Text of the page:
The spirit, or soul, is a term that can be used for who we are.  It is used that way when we say that a ship sank and all the souls perished (died).  
The body is not us, it is simply where we live temporarily.  When our breathing stops, the muscles stop moving air, and our breath is recycled into the atmosphere.  Our bodies are recycled into dust and water.  God simply remembers us until we are awakened (resurrected) in immortal bodies like his.  The alternative is to be forgotten, forever (Pro. 10:7, also Ecc. 9:5 and Isa. 26:14 in the spiritual sense).

It is a (divinely created) law of our physical world, that nothing physical can be created or destroyed, only changed. Adam came from dust and returned to dust. Nothing more and nothing less.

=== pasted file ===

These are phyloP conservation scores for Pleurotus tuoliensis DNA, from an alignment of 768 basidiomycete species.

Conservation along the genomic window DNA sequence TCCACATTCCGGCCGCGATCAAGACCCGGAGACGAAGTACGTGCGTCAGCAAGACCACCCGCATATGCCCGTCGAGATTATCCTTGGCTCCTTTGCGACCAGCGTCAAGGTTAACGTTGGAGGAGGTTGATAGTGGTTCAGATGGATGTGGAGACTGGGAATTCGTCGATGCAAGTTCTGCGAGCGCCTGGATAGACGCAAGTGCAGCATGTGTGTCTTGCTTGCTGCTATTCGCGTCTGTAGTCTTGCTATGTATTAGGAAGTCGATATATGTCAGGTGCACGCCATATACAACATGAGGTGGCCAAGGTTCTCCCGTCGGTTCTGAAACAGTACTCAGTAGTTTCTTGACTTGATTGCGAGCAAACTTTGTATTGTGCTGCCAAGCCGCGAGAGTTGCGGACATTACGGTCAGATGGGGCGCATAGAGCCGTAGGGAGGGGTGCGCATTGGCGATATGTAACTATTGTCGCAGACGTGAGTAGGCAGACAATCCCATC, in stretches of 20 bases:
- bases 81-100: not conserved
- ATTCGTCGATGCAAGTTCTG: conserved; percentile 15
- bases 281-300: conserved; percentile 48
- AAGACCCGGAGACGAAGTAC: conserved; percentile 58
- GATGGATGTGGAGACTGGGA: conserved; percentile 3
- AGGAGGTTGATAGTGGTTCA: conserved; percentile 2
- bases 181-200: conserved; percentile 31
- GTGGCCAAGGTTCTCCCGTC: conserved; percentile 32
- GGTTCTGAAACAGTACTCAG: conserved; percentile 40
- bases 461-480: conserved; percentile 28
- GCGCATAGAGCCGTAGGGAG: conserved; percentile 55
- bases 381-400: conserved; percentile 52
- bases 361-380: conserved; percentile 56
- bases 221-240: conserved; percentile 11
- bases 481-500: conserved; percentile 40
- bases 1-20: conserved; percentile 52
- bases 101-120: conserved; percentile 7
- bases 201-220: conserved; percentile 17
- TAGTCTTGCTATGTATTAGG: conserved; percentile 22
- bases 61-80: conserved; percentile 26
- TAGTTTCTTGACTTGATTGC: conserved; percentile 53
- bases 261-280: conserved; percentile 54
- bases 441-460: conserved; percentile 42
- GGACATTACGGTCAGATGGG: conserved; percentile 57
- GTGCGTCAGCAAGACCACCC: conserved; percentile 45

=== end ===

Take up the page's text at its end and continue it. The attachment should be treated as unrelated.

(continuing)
However, God is working to create within us (our mind, or soul), perfect and righteous character (Mat. 5:48), if we do our part (Jn. 17:13, Eph. 4:13, Phil. 3:12, 15, Heb. 13:21, Jas. 1:4, 1Pet. 5:10, 2Tim. 3:16-17).

As physical "sons (and daughters) of God") we are Beta versions of what God wants us to become.  "Beloved, now are we the sons of God, and it does not yet appear what we shall be: but we know that, when he shall appear, we shall be like him; for we shall see him as he is." (1Jn. 3:2).  Notice that this says that we will not be "like him", in form, until he returns.

[There are over 200 verses explaining what happens after we die. For instance, David has not gone "to heaven" (Acts 2: 29, 34).  When John wrote (90 AD), no one but Christ had gone "to heaven" (Jn. 3:13).  "For if we believe that Jesus died and rose again, even so them also which sleep in Jesus will God bring with him.  For this we say unto you by the word of the Lord, that we which are alive and remain unto the coming of the Lord shall not prevent them which are asleep.  For the Lord himself shall descend from heaven with a shout, with the voice of the archangel, and with the trump of God: and the dead in Christ shall --rise-- first:" (1Ths. 4:14-16).